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A new study in the Journal of the European Economic Association, which is published by the Oxford University Press, argues that Pakistani distrust in vaccines can be tied directly to a CIA-led ruse in 2011 that used a vaccine clinic as a cover for agents to try to gather information on bin Laden's location.
During the ruse, CIA agents worked with a local doctor to launch an immunisation plan in Pakistan. Their intention was to steal DNA samples from children living in an Abottabad compound they believed housed the man behind the 9/11 terror attacks.
The agents reasoned that the presence of close relatives of bin Laden in the compound would likely indicate he was there as well.
The doctor used by the CIA began administering hepatitis B vaccines despite having no authorisation from Pakistan's health authorities to do so.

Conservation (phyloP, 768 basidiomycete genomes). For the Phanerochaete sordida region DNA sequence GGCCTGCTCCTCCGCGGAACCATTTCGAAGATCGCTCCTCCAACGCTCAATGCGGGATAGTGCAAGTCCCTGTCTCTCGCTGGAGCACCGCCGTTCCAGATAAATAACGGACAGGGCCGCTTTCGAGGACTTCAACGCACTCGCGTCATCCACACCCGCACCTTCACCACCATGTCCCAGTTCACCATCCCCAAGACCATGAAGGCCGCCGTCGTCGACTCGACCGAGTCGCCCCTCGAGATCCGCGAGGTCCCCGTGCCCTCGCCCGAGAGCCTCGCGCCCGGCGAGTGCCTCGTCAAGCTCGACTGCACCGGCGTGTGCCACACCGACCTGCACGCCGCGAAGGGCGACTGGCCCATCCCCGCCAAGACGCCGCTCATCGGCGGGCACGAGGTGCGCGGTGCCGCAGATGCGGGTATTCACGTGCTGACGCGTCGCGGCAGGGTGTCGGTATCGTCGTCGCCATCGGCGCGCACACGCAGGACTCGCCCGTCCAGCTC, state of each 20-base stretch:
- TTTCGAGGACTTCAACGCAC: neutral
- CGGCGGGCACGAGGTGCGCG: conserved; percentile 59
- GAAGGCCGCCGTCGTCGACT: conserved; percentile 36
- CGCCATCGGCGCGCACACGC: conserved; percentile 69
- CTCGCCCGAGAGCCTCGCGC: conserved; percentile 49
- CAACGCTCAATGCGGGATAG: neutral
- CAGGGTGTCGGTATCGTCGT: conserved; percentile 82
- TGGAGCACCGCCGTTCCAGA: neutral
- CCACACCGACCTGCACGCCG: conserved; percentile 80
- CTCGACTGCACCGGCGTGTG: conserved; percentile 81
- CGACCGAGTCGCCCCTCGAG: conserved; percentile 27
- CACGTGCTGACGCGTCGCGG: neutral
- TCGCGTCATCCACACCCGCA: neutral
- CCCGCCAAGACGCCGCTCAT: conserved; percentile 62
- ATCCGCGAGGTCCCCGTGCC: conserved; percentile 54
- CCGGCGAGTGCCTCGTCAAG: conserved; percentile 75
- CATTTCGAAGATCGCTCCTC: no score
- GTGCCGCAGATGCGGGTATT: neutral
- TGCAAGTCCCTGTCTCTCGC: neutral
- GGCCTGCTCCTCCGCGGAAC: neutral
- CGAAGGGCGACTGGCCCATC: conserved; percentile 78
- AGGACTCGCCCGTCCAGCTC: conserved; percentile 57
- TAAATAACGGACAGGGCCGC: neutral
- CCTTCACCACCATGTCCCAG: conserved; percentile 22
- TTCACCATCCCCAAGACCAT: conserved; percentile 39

Reporting by The Guardian revealed the operation shortly after US special forces units killed bin Laden in 2011.
After the operation was uncovered, the Taliban increased its propaganda efforts to undermine vaccines.
Extremist groups in Pakistan have long worked to undermine medicine and vaccine services – which are provided by the state – and leapt on the opportunity to use the CIA's ruse to their advantage.
The Taliban even took violent actions against other vaccination workers, alleging that they were engaged in espionage for the CIA.
Researchers investigating the effects of the CIA operation on the number of children in Pakistan receiving doses of polio, DPT or measles vaccines have found the rate has declined.
Data suggests the vaccination rate declined between 23 per cent and 39 per cent in districts with higher levels of elector support for an alliance of politically extreme parties.
Areas where support for extremist political parties is lower showed less of a decline.
"The empirical evidence highlights that events which cast doubt on the integrity of health workers or vaccines can have severe consequences for the acceptance of health products such as vaccines," Andreas Stegmann, one of the paper's authors, said.
"This seems particularly relevant today as public acceptance of the new vaccines against Covid-19 is crucial to address the pandemic."